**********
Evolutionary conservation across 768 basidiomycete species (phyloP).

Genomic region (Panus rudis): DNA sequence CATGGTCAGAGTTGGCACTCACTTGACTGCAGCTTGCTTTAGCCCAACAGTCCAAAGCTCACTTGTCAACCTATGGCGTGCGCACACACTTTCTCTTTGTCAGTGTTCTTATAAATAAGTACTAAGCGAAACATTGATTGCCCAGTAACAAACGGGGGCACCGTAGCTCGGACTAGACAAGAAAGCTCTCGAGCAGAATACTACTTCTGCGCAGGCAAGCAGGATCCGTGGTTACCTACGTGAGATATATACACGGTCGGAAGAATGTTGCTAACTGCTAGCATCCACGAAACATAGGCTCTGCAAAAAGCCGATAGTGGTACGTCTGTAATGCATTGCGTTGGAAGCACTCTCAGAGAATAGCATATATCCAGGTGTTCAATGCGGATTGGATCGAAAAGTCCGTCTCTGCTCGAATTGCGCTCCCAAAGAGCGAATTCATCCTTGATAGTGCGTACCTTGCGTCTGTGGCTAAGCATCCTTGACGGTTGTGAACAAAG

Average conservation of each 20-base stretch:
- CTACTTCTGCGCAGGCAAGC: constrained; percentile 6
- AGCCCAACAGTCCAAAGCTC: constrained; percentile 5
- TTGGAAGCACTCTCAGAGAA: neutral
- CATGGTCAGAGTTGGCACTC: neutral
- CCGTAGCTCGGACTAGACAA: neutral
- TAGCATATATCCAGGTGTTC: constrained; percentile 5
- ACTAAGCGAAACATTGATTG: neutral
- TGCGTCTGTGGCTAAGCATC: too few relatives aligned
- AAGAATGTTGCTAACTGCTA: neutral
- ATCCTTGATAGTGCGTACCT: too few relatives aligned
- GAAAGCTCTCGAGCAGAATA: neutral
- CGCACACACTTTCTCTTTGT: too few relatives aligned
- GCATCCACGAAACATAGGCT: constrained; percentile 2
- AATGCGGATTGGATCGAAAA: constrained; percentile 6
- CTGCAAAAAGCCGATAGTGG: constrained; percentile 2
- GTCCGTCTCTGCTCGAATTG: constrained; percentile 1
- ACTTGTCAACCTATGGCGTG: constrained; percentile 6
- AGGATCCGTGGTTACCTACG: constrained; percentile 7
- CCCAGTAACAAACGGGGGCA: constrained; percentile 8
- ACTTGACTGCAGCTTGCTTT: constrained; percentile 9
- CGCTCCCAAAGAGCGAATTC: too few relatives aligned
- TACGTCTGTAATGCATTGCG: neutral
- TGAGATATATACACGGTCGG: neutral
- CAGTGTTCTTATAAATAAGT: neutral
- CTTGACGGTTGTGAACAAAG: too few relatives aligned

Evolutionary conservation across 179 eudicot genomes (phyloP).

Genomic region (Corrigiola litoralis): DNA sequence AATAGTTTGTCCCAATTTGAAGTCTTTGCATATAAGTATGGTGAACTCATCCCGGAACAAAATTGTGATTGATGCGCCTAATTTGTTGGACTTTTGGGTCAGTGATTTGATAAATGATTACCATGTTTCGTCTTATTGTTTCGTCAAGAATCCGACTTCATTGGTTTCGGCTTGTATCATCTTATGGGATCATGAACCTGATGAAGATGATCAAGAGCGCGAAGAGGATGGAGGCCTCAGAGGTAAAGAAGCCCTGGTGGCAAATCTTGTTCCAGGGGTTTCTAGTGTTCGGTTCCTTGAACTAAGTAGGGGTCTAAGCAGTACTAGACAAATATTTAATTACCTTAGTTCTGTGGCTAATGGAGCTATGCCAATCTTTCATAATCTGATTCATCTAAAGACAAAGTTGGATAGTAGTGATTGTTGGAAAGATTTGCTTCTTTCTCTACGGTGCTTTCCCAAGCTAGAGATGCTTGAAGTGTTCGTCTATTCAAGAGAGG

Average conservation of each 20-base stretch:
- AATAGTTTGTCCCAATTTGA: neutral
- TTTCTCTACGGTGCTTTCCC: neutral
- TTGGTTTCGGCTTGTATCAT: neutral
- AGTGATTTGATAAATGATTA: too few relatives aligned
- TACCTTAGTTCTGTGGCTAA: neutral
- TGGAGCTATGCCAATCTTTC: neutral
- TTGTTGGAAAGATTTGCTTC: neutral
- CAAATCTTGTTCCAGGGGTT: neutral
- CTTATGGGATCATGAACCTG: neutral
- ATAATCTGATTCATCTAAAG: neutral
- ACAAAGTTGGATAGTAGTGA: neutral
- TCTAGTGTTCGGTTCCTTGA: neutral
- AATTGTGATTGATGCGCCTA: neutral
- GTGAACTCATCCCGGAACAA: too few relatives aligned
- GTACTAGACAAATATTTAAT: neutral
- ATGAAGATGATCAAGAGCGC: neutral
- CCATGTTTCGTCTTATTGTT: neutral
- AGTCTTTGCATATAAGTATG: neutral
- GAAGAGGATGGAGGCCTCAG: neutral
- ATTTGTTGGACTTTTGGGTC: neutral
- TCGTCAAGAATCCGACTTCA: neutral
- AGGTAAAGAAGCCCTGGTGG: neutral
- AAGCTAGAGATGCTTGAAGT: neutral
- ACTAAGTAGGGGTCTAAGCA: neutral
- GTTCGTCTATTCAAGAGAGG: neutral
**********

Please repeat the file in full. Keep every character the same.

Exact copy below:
Evolutionary conservation across 768 basidiomycete species (phyloP).

Genomic region (Panus rudis): DNA sequence CATGGTCAGAGTTGGCACTCACTTGACTGCAGCTTGCTTTAGCCCAACAGTCCAAAGCTCACTTGTCAACCTATGGCGTGCGCACACACTTTCTCTTTGTCAGTGTTCTTATAAATAAGTACTAAGCGAAACATTGATTGCCCAGTAACAAACGGGGGCACCGTAGCTCGGACTAGACAAGAAAGCTCTCGAGCAGAATACTACTTCTGCGCAGGCAAGCAGGATCCGTGGTTACCTACGTGAGATATATACACGGTCGGAAGAATGTTGCTAACTGCTAGCATCCACGAAACATAGGCTCTGCAAAAAGCCGATAGTGGTACGTCTGTAATGCATTGCGTTGGAAGCACTCTCAGAGAATAGCATATATCCAGGTGTTCAATGCGGATTGGATCGAAAAGTCCGTCTCTGCTCGAATTGCGCTCCCAAAGAGCGAATTCATCCTTGATAGTGCGTACCTTGCGTCTGTGGCTAAGCATCCTTGACGGTTGTGAACAAAG

Average conservation of each 20-base stretch:
- CTACTTCTGCGCAGGCAAGC: constrained; percentile 6
- AGCCCAACAGTCCAAAGCTC: constrained; percentile 5
- TTGGAAGCACTCTCAGAGAA: neutral
- CATGGTCAGAGTTGGCACTC: neutral
- CCGTAGCTCGGACTAGACAA: neutral
- TAGCATATATCCAGGTGTTC: constrained; percentile 5
- ACTAAGCGAAACATTGATTG: neutral
- TGCGTCTGTGGCTAAGCATC: too few relatives aligned
- AAGAATGTTGCTAACTGCTA: neutral
- ATCCTTGATAGTGCGTACCT: too few relatives aligned
- GAAAGCTCTCGAGCAGAATA: neutral
- CGCACACACTTTCTCTTTGT: too few relatives aligned
- GCATCCACGAAACATAGGCT: constrained; percentile 2
- AATGCGGATTGGATCGAAAA: constrained; percentile 6
- CTGCAAAAAGCCGATAGTGG: constrained; percentile 2
- GTCCGTCTCTGCTCGAATTG: constrained; percentile 1
- ACTTGTCAACCTATGGCGTG: constrained; percentile 6
- AGGATCCGTGGTTACCTACG: constrained; percentile 7
- CCCAGTAACAAACGGGGGCA: constrained; percentile 8
- ACTTGACTGCAGCTTGCTTT: constrained; percentile 9
- CGCTCCCAAAGAGCGAATTC: too few relatives aligned
- TACGTCTGTAATGCATTGCG: neutral
- TGAGATATATACACGGTCGG: neutral
- CAGTGTTCTTATAAATAAGT: neutral
- CTTGACGGTTGTGAACAAAG: too few relatives aligned

Evolutionary conservation across 179 eudicot genomes (phyloP).

Genomic region (Corrigiola litoralis): DNA sequence AATAGTTTGTCCCAATTTGAAGTCTTTGCATATAAGTATGGTGAACTCATCCCGGAACAAAATTGTGATTGATGCGCCTAATTTGTTGGACTTTTGGGTCAGTGATTTGATAAATGATTACCATGTTTCGTCTTATTGTTTCGTCAAGAATCCGACTTCATTGGTTTCGGCTTGTATCATCTTATGGGATCATGAACCTGATGAAGATGATCAAGAGCGCGAAGAGGATGGAGGCCTCAGAGGTAAAGAAGCCCTGGTGGCAAATCTTGTTCCAGGGGTTTCTAGTGTTCGGTTCCTTGAACTAAGTAGGGGTCTAAGCAGTACTAGACAAATATTTAATTACCTTAGTTCTGTGGCTAATGGAGCTATGCCAATCTTTCATAATCTGATTCATCTAAAGACAAAGTTGGATAGTAGTGATTGTTGGAAAGATTTGCTTCTTTCTCTACGGTGCTTTCCCAAGCTAGAGATGCTTGAAGTGTTCGTCTATTCAAGAGAGG

Average conservation of each 20-base stretch:
- AATAGTTTGTCCCAATTTGA: neutral
- TTTCTCTACGGTGCTTTCCC: neutral
- TTGGTTTCGGCTTGTATCAT: neutral
- AGTGATTTGATAAATGATTA: too few relatives aligned
- TACCTTAGTTCTGTGGCTAA: neutral
- TGGAGCTATGCCAATCTTTC: neutral
- TTGTTGGAAAGATTTGCTTC: neutral
- CAAATCTTGTTCCAGGGGTT: neutral
- CTTATGGGATCATGAACCTG: neutral
- ATAATCTGATTCATCTAAAG: neutral
- ACAAAGTTGGATAGTAGTGA: neutral
- TCTAGTGTTCGGTTCCTTGA: neutral
- AATTGTGATTGATGCGCCTA: neutral
- GTGAACTCATCCCGGAACAA: too few relatives aligned
- GTACTAGACAAATATTTAAT: neutral
- ATGAAGATGATCAAGAGCGC: neutral
- CCATGTTTCGTCTTATTGTT: neutral
- AGTCTTTGCATATAAGTATG: neutral
- GAAGAGGATGGAGGCCTCAG: neutral
- ATTTGTTGGACTTTTGGGTC: neutral
- TCGTCAAGAATCCGACTTCA: neutral
- AGGTAAAGAAGCCCTGGTGG: neutral
- AAGCTAGAGATGCTTGAAGT: neutral
- ACTAAGTAGGGGTCTAAGCA: neutral
- GTTCGTCTATTCAAGAGAGG: neutral